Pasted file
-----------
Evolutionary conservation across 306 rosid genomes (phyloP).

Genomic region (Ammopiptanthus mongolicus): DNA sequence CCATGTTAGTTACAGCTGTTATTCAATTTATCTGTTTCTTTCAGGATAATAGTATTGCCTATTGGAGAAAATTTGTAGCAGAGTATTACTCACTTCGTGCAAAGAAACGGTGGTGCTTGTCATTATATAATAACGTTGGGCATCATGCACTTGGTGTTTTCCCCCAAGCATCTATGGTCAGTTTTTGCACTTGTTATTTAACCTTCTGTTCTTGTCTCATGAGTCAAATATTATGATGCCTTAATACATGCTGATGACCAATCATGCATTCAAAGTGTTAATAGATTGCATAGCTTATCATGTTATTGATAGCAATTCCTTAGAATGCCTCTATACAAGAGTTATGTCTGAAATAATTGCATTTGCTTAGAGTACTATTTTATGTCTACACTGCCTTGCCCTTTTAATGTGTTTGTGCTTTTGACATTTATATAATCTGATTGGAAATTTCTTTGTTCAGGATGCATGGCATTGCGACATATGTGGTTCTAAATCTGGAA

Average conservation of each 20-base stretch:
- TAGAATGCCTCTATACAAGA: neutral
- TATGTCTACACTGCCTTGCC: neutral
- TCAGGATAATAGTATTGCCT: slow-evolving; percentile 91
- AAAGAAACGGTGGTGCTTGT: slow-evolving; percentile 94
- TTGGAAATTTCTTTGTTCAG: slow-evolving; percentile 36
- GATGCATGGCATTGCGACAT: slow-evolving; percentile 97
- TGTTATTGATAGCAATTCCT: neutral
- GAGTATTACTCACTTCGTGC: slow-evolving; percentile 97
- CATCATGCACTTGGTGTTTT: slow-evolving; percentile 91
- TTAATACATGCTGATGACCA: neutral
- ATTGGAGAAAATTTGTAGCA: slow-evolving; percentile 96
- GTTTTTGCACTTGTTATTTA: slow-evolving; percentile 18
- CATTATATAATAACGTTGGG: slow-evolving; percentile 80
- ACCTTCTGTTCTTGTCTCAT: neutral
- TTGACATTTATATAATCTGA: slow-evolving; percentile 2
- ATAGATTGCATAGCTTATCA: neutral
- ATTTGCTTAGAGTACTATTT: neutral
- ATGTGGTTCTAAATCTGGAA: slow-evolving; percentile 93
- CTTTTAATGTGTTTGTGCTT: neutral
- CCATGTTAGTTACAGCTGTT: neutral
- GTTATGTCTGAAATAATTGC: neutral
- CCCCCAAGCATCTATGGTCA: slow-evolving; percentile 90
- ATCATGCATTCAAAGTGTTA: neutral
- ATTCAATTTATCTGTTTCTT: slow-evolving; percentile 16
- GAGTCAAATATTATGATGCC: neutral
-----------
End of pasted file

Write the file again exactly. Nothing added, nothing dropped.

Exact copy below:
Evolutionary conservation across 306 rosid genomes (phyloP).

Genomic region (Ammopiptanthus mongolicus): DNA sequence CCATGTTAGTTACAGCTGTTATTCAATTTATCTGTTTCTTTCAGGATAATAGTATTGCCTATTGGAGAAAATTTGTAGCAGAGTATTACTCACTTCGTGCAAAGAAACGGTGGTGCTTGTCATTATATAATAACGTTGGGCATCATGCACTTGGTGTTTTCCCCCAAGCATCTATGGTCAGTTTTTGCACTTGTTATTTAACCTTCTGTTCTTGTCTCATGAGTCAAATATTATGATGCCTTAATACATGCTGATGACCAATCATGCATTCAAAGTGTTAATAGATTGCATAGCTTATCATGTTATTGATAGCAATTCCTTAGAATGCCTCTATACAAGAGTTATGTCTGAAATAATTGCATTTGCTTAGAGTACTATTTTATGTCTACACTGCCTTGCCCTTTTAATGTGTTTGTGCTTTTGACATTTATATAATCTGATTGGAAATTTCTTTGTTCAGGATGCATGGCATTGCGACATATGTGGTTCTAAATCTGGAA

Average conservation of each 20-base stretch:
- TAGAATGCCTCTATACAAGA: neutral
- TATGTCTACACTGCCTTGCC: neutral
- TCAGGATAATAGTATTGCCT: slow-evolving; percentile 91
- AAAGAAACGGTGGTGCTTGT: slow-evolving; percentile 94
- TTGGAAATTTCTTTGTTCAG: slow-evolving; percentile 36
- GATGCATGGCATTGCGACAT: slow-evolving; percentile 97
- TGTTATTGATAGCAATTCCT: neutral
- GAGTATTACTCACTTCGTGC: slow-evolving; percentile 97
- CATCATGCACTTGGTGTTTT: slow-evolving; percentile 91
- TTAATACATGCTGATGACCA: neutral
- ATTGGAGAAAATTTGTAGCA: slow-evolving; percentile 96
- GTTTTTGCACTTGTTATTTA: slow-evolving; percentile 18
- CATTATATAATAACGTTGGG: slow-evolving; percentile 80
- ACCTTCTGTTCTTGTCTCAT: neutral
- TTGACATTTATATAATCTGA: slow-evolving; percentile 2
- ATAGATTGCATAGCTTATCA: neutral
- ATTTGCTTAGAGTACTATTT: neutral
- ATGTGGTTCTAAATCTGGAA: slow-evolving; percentile 93
- CTTTTAATGTGTTTGTGCTT: neutral
- CCATGTTAGTTACAGCTGTT: neutral
- GTTATGTCTGAAATAATTGC: neutral
- CCCCCAAGCATCTATGGTCA: slow-evolving; percentile 90
- ATCATGCATTCAAAGTGTTA: neutral
- ATTCAATTTATCTGTTTCTT: slow-evolving; percentile 16
- GAGTCAAATATTATGATGCC: neutral